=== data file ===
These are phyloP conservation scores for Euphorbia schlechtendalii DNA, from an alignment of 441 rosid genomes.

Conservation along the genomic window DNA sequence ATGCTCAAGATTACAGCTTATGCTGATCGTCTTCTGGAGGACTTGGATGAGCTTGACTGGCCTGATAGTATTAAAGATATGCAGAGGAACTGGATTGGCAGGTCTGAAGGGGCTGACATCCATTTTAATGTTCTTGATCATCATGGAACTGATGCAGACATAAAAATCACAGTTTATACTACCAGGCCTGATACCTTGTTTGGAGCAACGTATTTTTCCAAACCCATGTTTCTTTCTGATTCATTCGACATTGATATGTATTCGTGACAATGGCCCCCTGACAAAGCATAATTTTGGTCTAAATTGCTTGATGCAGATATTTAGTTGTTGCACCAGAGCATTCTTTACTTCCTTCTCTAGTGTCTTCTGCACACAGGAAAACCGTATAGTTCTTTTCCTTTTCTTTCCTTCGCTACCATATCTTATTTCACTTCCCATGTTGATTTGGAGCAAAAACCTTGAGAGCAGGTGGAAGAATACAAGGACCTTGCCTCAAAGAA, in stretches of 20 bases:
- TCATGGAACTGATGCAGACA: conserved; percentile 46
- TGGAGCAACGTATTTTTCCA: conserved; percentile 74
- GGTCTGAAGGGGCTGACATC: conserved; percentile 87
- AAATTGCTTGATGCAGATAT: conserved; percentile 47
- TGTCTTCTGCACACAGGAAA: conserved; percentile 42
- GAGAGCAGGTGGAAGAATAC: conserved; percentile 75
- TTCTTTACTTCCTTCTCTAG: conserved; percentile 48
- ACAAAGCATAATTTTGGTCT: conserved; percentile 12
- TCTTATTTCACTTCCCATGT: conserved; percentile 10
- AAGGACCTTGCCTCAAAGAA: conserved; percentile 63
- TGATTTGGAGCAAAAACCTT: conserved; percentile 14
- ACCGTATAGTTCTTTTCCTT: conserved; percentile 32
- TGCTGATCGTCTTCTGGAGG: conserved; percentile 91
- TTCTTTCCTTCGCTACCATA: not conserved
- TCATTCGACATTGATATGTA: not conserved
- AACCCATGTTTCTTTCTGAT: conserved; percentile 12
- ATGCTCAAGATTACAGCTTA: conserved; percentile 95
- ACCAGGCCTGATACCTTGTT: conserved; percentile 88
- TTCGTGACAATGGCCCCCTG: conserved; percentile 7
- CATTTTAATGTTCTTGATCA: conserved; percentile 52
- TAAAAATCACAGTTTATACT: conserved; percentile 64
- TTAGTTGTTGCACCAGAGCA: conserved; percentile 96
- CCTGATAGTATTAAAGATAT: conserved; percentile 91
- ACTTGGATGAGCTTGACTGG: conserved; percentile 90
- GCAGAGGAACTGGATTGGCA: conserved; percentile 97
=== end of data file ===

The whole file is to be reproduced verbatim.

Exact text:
These are phyloP conservation scores for Euphorbia schlechtendalii DNA, from an alignment of 441 rosid genomes.

Conservation along the genomic window DNA sequence ATGCTCAAGATTACAGCTTATGCTGATCGTCTTCTGGAGGACTTGGATGAGCTTGACTGGCCTGATAGTATTAAAGATATGCAGAGGAACTGGATTGGCAGGTCTGAAGGGGCTGACATCCATTTTAATGTTCTTGATCATCATGGAACTGATGCAGACATAAAAATCACAGTTTATACTACCAGGCCTGATACCTTGTTTGGAGCAACGTATTTTTCCAAACCCATGTTTCTTTCTGATTCATTCGACATTGATATGTATTCGTGACAATGGCCCCCTGACAAAGCATAATTTTGGTCTAAATTGCTTGATGCAGATATTTAGTTGTTGCACCAGAGCATTCTTTACTTCCTTCTCTAGTGTCTTCTGCACACAGGAAAACCGTATAGTTCTTTTCCTTTTCTTTCCTTCGCTACCATATCTTATTTCACTTCCCATGTTGATTTGGAGCAAAAACCTTGAGAGCAGGTGGAAGAATACAAGGACCTTGCCTCAAAGAA, in stretches of 20 bases:
- TCATGGAACTGATGCAGACA: conserved; percentile 46
- TGGAGCAACGTATTTTTCCA: conserved; percentile 74
- GGTCTGAAGGGGCTGACATC: conserved; percentile 87
- AAATTGCTTGATGCAGATAT: conserved; percentile 47
- TGTCTTCTGCACACAGGAAA: conserved; percentile 42
- GAGAGCAGGTGGAAGAATAC: conserved; percentile 75
- TTCTTTACTTCCTTCTCTAG: conserved; percentile 48
- ACAAAGCATAATTTTGGTCT: conserved; percentile 12
- TCTTATTTCACTTCCCATGT: conserved; percentile 10
- AAGGACCTTGCCTCAAAGAA: conserved; percentile 63
- TGATTTGGAGCAAAAACCTT: conserved; percentile 14
- ACCGTATAGTTCTTTTCCTT: conserved; percentile 32
- TGCTGATCGTCTTCTGGAGG: conserved; percentile 91
- TTCTTTCCTTCGCTACCATA: not conserved
- TCATTCGACATTGATATGTA: not conserved
- AACCCATGTTTCTTTCTGAT: conserved; percentile 12
- ATGCTCAAGATTACAGCTTA: conserved; percentile 95
- ACCAGGCCTGATACCTTGTT: conserved; percentile 88
- TTCGTGACAATGGCCCCCTG: conserved; percentile 7
- CATTTTAATGTTCTTGATCA: conserved; percentile 52
- TAAAAATCACAGTTTATACT: conserved; percentile 64
- TTAGTTGTTGCACCAGAGCA: conserved; percentile 96
- CCTGATAGTATTAAAGATAT: conserved; percentile 91
- ACTTGGATGAGCTTGACTGG: conserved; percentile 90
- GCAGAGGAACTGGATTGGCA: conserved; percentile 97